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Is Your Child Ready to Learn to Write?

Geoff Nixon

By Geoff Nixon

Be Sure Pre-Writing Skills Are In Place First

Writing is an even more amazing human skill than reading. it requires all the skills needed to be a good reader, and more.  The long term goal for a child is to be able to think while writing, to be a persuasive writer, and to enjoy writing.  And so during the learn-to-write phase, it’s important not to create a negative connection to writing by applying too much pressure. This means being aware of whether your child is ready to start writing, and asking if the needed pre-writing skills are in place.

If they are not in place, writing instruction is futile at best, and humiliating for your child at worst and possibly the beginning of a negative attitude toward writing. This article will help you pace your approach in the learn to write process for your child.

Pre-Writing Skills

Here are the skills that serve as foundations for successful writing:

  1. Language Knowledge: Your child needs a level  of comfort with language, so that the words being written are familiar.  That includes vocabulary, grammar, and sentence structure – all of which are developed through listening and from reading.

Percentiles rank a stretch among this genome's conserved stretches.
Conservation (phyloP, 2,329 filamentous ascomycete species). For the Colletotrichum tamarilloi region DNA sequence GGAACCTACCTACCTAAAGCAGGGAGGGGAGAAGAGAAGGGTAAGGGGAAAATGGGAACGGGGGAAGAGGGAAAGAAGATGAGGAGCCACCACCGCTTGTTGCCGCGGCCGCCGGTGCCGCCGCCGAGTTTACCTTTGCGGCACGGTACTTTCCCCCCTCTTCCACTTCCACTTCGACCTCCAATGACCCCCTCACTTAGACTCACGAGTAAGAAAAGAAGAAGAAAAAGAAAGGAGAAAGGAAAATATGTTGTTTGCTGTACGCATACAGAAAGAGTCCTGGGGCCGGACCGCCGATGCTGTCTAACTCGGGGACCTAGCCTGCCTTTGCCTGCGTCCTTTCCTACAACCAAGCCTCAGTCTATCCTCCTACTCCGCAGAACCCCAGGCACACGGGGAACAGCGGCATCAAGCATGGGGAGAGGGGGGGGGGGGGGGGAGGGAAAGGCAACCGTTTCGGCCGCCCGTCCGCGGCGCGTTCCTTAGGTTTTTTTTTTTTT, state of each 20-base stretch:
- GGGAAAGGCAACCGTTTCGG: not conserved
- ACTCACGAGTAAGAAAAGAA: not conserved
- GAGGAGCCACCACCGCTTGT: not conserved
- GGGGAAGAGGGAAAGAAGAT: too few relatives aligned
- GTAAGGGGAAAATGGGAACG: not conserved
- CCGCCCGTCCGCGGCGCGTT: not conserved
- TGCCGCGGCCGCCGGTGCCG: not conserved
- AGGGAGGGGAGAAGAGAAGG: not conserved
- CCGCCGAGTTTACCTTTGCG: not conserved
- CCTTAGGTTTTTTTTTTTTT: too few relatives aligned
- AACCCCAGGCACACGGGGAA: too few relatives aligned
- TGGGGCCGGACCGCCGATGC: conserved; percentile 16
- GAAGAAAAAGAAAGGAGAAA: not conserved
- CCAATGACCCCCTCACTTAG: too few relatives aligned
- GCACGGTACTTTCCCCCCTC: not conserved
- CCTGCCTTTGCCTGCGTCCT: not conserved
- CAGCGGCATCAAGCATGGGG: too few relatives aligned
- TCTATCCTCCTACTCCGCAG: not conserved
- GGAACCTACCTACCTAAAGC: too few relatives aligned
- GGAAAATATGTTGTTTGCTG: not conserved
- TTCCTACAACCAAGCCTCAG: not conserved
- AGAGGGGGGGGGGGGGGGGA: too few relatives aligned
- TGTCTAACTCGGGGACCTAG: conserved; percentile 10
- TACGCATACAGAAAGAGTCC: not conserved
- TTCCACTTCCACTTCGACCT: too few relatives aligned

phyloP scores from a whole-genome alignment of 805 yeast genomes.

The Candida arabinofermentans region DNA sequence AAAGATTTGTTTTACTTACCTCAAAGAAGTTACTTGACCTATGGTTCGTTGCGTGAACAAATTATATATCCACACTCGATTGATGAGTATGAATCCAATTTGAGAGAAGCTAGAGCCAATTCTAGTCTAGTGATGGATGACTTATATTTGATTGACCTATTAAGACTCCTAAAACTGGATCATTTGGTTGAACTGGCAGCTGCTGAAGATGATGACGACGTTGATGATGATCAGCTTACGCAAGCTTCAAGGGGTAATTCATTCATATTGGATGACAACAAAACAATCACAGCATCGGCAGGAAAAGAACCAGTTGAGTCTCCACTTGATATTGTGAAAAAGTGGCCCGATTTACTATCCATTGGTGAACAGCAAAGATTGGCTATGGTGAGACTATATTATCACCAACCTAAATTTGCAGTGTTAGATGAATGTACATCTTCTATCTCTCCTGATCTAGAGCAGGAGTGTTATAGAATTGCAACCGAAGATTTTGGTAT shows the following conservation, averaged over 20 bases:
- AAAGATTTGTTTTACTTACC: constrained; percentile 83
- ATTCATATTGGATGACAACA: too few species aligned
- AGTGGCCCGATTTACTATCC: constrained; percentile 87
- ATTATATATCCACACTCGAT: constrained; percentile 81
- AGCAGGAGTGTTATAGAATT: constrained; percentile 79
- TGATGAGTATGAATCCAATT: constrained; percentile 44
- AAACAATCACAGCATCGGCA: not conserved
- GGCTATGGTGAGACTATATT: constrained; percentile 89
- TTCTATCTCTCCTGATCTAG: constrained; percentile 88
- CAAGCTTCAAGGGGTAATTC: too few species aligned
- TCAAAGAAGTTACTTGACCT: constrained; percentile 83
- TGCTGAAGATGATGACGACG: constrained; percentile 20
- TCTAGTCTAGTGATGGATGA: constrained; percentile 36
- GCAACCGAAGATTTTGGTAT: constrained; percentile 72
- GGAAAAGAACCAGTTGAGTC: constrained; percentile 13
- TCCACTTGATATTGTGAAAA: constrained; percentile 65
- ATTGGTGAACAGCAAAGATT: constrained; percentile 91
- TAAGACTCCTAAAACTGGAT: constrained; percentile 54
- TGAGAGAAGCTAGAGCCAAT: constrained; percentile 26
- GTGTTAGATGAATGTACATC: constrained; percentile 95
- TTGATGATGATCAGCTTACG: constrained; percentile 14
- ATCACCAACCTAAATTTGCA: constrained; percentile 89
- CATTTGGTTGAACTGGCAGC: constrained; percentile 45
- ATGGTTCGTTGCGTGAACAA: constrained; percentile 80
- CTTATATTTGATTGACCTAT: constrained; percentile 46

2. Fine Motor Skills: Coordination and control of small muscles in the hands and fingers. Activities such as coloring, drawing, playing with small objects, and using scissors help strengthen these muscles and improve dexterity.
  3. Visual Perception: Visual perception skills enable children to recognize and interpret visual information accurately. This includes skills such as shape recognition, spatial awareness, and visual discrimination, which are important for forming and distinguishing letters and shapes.
  4. Letter and Number Recognition: Before writing, children should be familiar with the alphabet and numbers.